By Jeff Simpson
Recently fake journalist, and WPRI republican hack Christian Schneider wrote a column on the wonders of offshoring(in a defense of Mary Burke). Apparently you have to be an adult to understand what a great thing it is:
But while the outsourcing issue is a Sheboygan-sized target on Burke's campaign, Republicans should avoid simply hammering her for the act of outsourcing itself. It is an easy tactic — and in the end, winning is all that matters, after all — but campaigns should be careful how they foment anger among voters. Especially if it means confusing the public about a nuanced issue that deserves an adult conversation.
First, a point of clarification: While Burke's detractors refer to "outsourcing," they really mean "offshoring." Companies "outsource" their operations to other businesses when it isn't cost-effective to do the work themselves. It's not as if Grimace and Mayor McCheese are at the McDonald's headquarters milking cows to produce the company's dairy creamers; they outsource that task to an actual dairy company.
"Offshoring," on the other hand, means moving jobs overseas, where products can be produced cheaper due to lower labor costs. For the workers whose jobs are moved to India, China or Mexico, offshoring — to use a technical economic term — "sucks."
When we were in Bangladesh, a boy named Korshed —15 years of age — was working a night shift, all night long from 7:00 p.m. to 7:00 a.m. during the monsoon season. It was July 17, 2012, when in the middle of the night at 3:00 a.m. a gigantic metal slab fell and crushed this young kid. Killed, dead on the spot. There’s no health and safety records whatsoever, the workers are just sitting ducks.2. A lady in Oregon bought cheap crap Halloween decorations from China and found a letter:
"People who work here have to work 15 hours a day without Saturday, Sunday break and any holidays. Otherwise, they will suffer torturement, beat and rude remark. Nearly no payment (10 yuan/1 month)."
Ten yuan is equivalent to $1.61.
"People who work here, suffer punishment 1-3 years averagely, but without Court Sentence (unlaw punishment). Many of them are Falun Gong practitioners, who are totally innocent people only because they have different believe to CCPG. They often suffer more punishment than others."
As a child, Aruna dreamed of going to college. But by the time she was 15, when her government-subsidized schooling ended, she understood that she was too poor. Then, a stranger promised to change her life. He offered her a job at a textile factory that has supplied companies including, until recently, UK-based maternity wear maker Mothercare. Her pay would be about $105 a month—enough for food for her family, her further education, and most importantly, the chance to build a dowry.
When Aruna arrived at the factory, about 40 miles from her home, she found a vast facility where close to 1,000 girls, many in their teens, lived 10 or 15 to a room. From 8 a.m. till 10 p.m. every day, including weekends, she fed and monitored rusty machines that spun raw cotton into yarn. Her bosses often woke her in the middle of the night because, she recalls, there was "always some sort of work, 24 hours a day." Aruna made just a quarter of the $105 a month she was promised, about $0.84 a day.
Aruna shows me a scar on her hand, more than an inch long, where a machine cut her. She often saw girls faint from standing for too long. One had her hair ripped out when it got caught in a machine. Others were molested by their supervisors. "They said we would get less work if we slept with them," Aruna says. Sometimes girls would disappear, and everyone would speculate whether they'd died or escaped. Still, she needed the money, so she worked there for two years.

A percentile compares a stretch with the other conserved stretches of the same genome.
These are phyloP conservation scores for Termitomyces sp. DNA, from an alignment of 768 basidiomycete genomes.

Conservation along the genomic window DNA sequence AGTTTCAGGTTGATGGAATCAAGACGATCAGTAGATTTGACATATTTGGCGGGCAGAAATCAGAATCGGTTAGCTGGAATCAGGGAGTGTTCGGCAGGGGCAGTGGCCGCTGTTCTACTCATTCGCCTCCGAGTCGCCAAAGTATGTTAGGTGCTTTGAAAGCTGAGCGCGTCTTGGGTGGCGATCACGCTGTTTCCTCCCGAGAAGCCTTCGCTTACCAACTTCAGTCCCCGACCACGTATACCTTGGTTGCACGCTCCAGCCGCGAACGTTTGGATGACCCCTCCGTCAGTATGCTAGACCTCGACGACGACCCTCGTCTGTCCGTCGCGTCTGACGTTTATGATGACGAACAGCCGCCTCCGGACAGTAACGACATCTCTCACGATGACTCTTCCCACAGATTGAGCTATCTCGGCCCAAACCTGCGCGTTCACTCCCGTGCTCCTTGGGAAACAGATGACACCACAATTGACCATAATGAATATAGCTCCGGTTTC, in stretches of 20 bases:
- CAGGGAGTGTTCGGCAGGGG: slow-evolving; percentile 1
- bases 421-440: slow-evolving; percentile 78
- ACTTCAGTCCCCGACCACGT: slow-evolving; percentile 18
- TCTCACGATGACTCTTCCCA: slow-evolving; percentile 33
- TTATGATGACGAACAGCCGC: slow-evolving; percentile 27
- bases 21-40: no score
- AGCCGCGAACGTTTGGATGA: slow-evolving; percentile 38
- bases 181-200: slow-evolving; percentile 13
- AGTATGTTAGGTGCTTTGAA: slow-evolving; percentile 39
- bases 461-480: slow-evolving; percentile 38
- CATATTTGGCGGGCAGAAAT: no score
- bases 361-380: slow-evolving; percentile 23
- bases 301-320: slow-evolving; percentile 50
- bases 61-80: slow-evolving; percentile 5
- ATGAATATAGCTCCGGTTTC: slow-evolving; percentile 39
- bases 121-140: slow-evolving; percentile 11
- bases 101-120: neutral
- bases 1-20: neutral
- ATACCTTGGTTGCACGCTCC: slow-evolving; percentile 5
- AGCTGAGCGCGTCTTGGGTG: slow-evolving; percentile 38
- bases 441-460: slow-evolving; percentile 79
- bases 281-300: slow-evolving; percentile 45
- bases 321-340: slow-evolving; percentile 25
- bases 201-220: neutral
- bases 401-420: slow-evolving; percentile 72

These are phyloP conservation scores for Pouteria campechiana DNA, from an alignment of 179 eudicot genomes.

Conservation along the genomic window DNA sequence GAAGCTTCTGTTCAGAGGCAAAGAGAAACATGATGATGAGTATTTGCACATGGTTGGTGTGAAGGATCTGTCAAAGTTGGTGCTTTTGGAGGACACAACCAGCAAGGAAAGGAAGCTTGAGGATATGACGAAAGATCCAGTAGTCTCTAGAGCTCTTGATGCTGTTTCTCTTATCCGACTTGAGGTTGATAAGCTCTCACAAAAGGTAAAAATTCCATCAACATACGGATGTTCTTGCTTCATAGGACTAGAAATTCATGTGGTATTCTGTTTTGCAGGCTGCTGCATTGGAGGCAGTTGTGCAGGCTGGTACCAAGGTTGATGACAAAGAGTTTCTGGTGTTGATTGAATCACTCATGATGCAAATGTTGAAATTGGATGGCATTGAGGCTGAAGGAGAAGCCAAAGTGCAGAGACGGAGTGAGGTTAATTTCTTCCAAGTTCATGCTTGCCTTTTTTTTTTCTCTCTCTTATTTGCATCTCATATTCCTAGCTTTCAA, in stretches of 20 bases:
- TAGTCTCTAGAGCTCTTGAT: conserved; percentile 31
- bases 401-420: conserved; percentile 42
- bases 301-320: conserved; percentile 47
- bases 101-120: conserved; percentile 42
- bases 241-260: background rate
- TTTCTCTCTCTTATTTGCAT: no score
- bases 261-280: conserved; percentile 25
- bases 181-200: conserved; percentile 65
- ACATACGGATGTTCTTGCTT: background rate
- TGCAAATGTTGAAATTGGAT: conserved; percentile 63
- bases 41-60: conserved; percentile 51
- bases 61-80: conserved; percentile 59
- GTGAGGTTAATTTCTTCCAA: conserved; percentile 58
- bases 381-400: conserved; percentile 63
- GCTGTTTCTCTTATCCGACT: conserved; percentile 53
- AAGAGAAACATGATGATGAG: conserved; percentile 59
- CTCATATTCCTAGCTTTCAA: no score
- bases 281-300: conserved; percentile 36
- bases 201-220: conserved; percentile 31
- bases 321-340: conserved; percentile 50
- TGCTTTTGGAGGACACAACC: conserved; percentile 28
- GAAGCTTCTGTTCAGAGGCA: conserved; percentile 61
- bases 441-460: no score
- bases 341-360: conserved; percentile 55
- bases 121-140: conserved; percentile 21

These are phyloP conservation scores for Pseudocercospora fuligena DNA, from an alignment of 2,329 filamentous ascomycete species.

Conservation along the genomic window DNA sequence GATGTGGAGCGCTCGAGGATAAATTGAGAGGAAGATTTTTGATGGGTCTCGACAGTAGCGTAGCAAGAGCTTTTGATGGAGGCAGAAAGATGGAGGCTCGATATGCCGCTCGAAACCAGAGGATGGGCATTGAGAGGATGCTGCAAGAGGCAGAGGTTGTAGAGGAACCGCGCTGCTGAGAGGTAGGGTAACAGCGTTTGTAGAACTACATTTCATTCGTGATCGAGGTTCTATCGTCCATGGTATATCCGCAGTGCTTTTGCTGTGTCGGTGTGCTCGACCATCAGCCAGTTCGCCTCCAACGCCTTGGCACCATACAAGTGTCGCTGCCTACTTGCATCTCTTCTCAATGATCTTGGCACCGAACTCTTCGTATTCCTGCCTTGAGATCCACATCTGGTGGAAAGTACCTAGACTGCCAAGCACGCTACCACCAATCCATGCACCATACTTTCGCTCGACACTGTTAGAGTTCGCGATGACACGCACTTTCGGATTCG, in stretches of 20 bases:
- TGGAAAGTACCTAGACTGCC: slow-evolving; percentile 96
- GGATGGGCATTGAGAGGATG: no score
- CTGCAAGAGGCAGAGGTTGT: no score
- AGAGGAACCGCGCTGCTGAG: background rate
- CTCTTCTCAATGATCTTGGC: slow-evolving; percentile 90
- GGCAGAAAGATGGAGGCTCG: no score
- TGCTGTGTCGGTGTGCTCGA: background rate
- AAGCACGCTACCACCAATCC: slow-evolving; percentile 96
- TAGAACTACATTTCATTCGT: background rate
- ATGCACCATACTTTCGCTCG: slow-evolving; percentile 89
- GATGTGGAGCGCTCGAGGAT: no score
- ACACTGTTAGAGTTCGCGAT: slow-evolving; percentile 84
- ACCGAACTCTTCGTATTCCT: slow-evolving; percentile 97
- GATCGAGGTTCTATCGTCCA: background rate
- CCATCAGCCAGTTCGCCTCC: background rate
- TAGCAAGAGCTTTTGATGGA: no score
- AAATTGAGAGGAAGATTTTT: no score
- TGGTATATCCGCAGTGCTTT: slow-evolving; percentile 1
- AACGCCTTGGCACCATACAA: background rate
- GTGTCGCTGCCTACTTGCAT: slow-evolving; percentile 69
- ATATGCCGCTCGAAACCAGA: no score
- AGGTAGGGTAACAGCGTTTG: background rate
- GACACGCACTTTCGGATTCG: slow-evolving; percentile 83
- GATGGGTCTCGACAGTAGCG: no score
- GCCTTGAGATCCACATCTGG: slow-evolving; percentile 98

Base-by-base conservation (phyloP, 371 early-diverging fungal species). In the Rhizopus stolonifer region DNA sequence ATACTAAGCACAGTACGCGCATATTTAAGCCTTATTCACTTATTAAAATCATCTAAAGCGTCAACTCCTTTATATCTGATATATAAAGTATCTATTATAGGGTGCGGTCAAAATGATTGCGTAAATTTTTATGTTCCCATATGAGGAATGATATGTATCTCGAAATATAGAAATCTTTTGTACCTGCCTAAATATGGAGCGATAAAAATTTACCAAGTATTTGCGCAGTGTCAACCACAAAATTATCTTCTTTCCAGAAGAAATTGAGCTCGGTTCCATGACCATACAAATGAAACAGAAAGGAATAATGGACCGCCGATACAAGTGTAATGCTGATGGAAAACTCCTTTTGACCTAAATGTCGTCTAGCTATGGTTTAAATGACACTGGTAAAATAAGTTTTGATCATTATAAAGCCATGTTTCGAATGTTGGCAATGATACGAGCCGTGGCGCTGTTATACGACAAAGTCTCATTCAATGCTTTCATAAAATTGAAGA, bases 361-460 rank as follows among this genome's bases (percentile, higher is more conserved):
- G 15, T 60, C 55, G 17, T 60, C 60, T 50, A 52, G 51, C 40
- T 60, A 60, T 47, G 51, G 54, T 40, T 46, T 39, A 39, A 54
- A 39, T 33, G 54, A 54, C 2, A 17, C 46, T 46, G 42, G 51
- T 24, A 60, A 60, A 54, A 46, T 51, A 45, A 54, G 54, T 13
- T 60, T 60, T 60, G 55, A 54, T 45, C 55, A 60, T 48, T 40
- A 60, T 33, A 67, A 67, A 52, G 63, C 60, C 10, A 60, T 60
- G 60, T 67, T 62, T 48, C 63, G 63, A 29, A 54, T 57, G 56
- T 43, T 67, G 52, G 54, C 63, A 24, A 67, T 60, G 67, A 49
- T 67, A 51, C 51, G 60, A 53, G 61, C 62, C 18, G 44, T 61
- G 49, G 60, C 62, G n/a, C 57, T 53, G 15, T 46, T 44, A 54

Last April's building collapse in Bangladesh's Rana Plaza, which killed more than 1,000, briefly drew attention to the plight of garment workers. India is an even larger global player than Bangladesh: It's the third-largest textile and garment exporter in the world (after China and the European Union), with about $29 billion in 2012 sales. Between June 2012 and June 2013, the United States imported about $2.2 billion worth of cotton clothing from India, and that number is expected to grow as India ramps up its textile industry.
4. In Jordan a factory that produces products for WalMart, sexual abuse is a way of life:
In June, the Institute for Global Labour and Human Rights released a report alleging that workers producing clothing for Walmart, Target, Macy's, Kohl's and Hanes at a factory in Jordan have been routinely beaten, underpaid and forced to work hours in excess of what the local law allows. The report added that workers have been forced to live in bed bug-infested dormitories that lack heat and hot water, despite the snow and ice that are a feature of local winters.
The report also alleged a pattern of widespread sexual abuse of female employees at the Classic Brands factory complex. The factory employs some 4,800 people, mostly guest workers from South Asia. One manager repeatedly raped female Sri Lankan workers, prompting a strike late last year, according to the report. Workers wanted the manager fired. Instead, the factory's owner sent the manager on a recruiting mission to South Asia as a means of temporarily removing him from the complex. The owner did not publicly discipline the manager or remove the man from his employment, said Charles Kernaghan, the institute's director, and the lead author of the study.
Whats a few rapes of 13 year old girls, they aren't in school anyway. When your working a 17 hour shift, 7 days a week, its the only way they get a break.
5. There there was this clown that people actually thought could be President of the United States.
And the one thing that gets you mad is someone saying "Happy Holidays"?